You can make a good case that these projection systems (and Fangraphs aren’t the only won to predict a losing record for Milwaukee) are underestimating the Brewers. But it’s hard to make a case that they are underestimating them by 15 games.
The Cardinals are always the Cardinals. They’re almost never bad. But making up seven games on the Cubs is a tall order. Sure, the Cubs could fall off by three and the Cardinals could overperform by four and that would be in the range of reasonable possibilities. But if you think the Cubs bullpen is shaky, the Cardinals bullpen is positively frightening.
Why this won’t happen: It could happen, but it seems improbable. Again, if the Cardinals or Brewers catch the Cubs, it’s likely going to be more because the Cubs underperform than those two teams overperform, although it will undoubtedly involve some mix of the two.
Could this happen? Yes, the Cubs could fail to win the N.L. Central. They could fail to make the playoffs. It’s going to take a lot of things going wrong. The Cubs seems to have planned for every possible source of failure with a backup plan that should plug the gap enough for the team to keep winning. But no system is foolproof. If the Cubs pitching falls apart and the Brewers (or Cardinals) pitching starts to click, it could be a fierce fight for the playoffs come September.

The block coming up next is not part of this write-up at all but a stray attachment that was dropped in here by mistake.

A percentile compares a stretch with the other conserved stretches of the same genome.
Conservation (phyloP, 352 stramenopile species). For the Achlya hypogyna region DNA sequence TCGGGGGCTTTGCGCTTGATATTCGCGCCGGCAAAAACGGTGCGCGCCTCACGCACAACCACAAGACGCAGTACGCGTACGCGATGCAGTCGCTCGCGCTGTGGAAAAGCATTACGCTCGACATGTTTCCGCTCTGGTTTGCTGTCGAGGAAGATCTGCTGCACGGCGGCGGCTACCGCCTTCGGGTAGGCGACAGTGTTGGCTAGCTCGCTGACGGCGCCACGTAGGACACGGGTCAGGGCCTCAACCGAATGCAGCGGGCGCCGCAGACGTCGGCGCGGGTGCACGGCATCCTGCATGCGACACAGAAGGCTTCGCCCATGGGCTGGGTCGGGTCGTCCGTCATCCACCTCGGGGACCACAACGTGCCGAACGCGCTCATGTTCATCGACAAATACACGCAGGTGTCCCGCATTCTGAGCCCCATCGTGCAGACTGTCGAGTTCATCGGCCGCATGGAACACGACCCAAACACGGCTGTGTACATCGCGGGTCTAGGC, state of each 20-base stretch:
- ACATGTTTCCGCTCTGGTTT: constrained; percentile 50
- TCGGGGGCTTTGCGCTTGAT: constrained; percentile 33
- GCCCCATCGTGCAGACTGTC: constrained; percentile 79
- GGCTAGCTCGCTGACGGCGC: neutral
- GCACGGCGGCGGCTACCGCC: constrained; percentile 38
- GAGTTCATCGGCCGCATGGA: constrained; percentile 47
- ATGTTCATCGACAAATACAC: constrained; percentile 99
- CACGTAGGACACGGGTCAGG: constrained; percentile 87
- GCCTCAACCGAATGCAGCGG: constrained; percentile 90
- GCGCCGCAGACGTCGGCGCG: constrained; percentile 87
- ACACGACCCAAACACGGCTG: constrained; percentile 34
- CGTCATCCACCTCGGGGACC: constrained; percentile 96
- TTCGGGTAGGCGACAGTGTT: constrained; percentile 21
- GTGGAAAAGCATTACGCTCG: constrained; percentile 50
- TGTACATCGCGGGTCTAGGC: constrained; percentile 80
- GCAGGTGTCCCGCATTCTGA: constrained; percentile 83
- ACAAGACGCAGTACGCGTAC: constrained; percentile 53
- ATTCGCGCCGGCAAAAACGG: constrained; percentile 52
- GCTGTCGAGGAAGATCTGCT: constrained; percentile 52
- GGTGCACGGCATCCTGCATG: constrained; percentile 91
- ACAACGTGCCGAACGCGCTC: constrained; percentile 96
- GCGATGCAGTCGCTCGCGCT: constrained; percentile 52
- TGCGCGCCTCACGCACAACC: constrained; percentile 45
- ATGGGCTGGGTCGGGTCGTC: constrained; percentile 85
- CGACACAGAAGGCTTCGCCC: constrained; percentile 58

It could happen. Most likely, the Cubs will claim their third-straight N.L. Central crown this season. After that, it’s pretty impossible to predict. But before Cubs fans can start dreaming about another World Series appearance, they’ll have to get past the rest of the N.L. Central. There are no guarantees.